Legally Blonde tackles sexism and female empowerment

Maris McCulley plays Elle Woods while Jayson Speters is Emmett Forrest in Legally Blonde.
Maris McCulley plays Elle Woods while Jayson Speters is Emmett Forrest in Legally Blonde.PHOTO: DIOS VINCOY JR FOR THE STRAITS TIMES

The director and cast of Legally Blonde say the production tackles sexism and female empowerment

With its bubblegum pink trappings, it is easy to underestimate the musical Legally Blonde. However, at its heart, say its cast and director, is a story that tackles sexism and female empowerment.

The musical, based on the hit 2001 film of the same name starring Reese Witherspoon, opened in Singapore last week at the Sands Theatre at Marina Bay Sands.

The show, with music and lyrics by Laurence O'Keefe and Nell Benjamin, centres on Elle Woods, a bubbly sorority leader from southern California. Her dream future is thrown into jeopardy when her college sweetheart Warner dumps her for somebody "more serious".

To win him back, she gets into Harvard Law School ("what, like it's hard?"), but discovers along the way that law, not wifehood, might in fact be her true calling.

One might be disinclined to take seriously a show that opens with shrieks of "Oh my god, oh my god, you guys" and spins an entire number out of the "bend and snap", a flirting technique that Witherspoon immortalised in the 2001 film.

But director Jeffrey B. Moss, 73, says there is more to it than just cheerleading and chihuahuas.


  • WHERE: Sands Theatre, Marina Bay Sands, 10 Bayfront Avenue

    WHEN: Till Sunday, 8pm (Thursday and Friday); 2 and 8pm (Saturday); 1 and 6pm (Sunday)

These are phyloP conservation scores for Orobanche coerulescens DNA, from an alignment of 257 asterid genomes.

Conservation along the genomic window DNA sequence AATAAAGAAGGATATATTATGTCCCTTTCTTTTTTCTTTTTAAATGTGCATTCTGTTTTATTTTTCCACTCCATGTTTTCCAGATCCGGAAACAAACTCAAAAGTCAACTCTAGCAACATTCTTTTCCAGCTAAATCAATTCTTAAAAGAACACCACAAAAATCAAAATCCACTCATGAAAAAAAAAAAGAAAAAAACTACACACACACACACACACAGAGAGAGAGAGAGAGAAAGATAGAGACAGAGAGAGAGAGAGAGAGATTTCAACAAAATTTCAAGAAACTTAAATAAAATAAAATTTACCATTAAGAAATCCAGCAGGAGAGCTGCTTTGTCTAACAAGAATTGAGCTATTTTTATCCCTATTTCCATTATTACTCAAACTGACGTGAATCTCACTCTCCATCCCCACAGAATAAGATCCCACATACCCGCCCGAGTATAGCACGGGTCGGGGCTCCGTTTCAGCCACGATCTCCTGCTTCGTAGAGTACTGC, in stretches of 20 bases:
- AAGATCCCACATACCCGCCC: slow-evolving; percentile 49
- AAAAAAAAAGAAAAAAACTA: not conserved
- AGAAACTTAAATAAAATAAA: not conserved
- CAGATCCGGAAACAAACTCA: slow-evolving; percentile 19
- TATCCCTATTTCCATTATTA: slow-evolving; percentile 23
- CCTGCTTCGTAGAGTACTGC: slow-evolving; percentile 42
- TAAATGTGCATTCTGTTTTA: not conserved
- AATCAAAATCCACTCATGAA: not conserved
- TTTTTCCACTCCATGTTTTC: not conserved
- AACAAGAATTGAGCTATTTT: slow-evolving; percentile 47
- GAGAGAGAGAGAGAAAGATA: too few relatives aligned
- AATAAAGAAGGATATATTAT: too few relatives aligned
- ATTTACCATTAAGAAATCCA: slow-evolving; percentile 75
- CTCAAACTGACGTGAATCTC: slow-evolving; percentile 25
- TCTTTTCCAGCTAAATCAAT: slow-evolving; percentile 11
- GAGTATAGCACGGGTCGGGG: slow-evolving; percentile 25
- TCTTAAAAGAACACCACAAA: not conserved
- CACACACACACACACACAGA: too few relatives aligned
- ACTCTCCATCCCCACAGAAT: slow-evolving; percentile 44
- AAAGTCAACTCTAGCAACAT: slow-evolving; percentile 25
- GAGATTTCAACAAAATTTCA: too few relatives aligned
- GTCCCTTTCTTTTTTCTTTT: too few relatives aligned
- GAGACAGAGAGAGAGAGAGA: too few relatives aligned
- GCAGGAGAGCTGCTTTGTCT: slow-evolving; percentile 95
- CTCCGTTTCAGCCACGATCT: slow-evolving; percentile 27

ADMISSION: $65 to $195 from Sistic (call 6348-5555 or go to

    INFO: Some mature content. For more information, go to

"Legally Blonde has two faces - one which is silly, Valley Girl and fun; and the other, which is this story about female empowerment, about this entertaining young lady who fights prejudice and stereotypes. That makes it an interesting and difficult puzzle - the challenge is to keep all those things up in the air."

There is a moment in the show when Elle experiences sexual harassment from a male figure of authority - something which was already in the film 16 years before the #MeToo movement gained ground last year.

"That is a moment much like what is in the headlines," says Moss. "It's always been part of the story, but people come to it with a different perspective now."

American actress Maris McCulley, who plays Elle, says the role has made her a more confident person. She is able to laugh off otherwise mortifying mishaps, such as one time on tour in China, when she accidentally kicked a stiletto heel into the audience during the finale.

"Many women can identify with Elle in terms of being underestimated," says the 30-year-old. "It's rewarding to be able to portray that journey."


"You don't necessarily think about Legally Blonde bringing such a powerful message," says actress Mychal Phillips, 30, who plays Paulette, a hairdresser whom Elle befriends. "You come in for the music and the fun. It's an easy pill to swallow, but it's the perfect story to be telling today."

They share the stage with dogs which play Elle's chihuahua Bruiser and Paulette's bulldog Rufus. Working with them can be unpredictable - on tour, one sometimes refuses to do tricks, while the other has been known to randomly urinate on cast members.

"You're never sure what's going to happen," says Phillips. "It's exciting."

Correction note: This story has been edited for clarity. 

A version of this article appeared in the print edition of The Straits Times on May 14, 2018, with the headline 'Musical nod to #MeToo'. Print Edition | Subscribe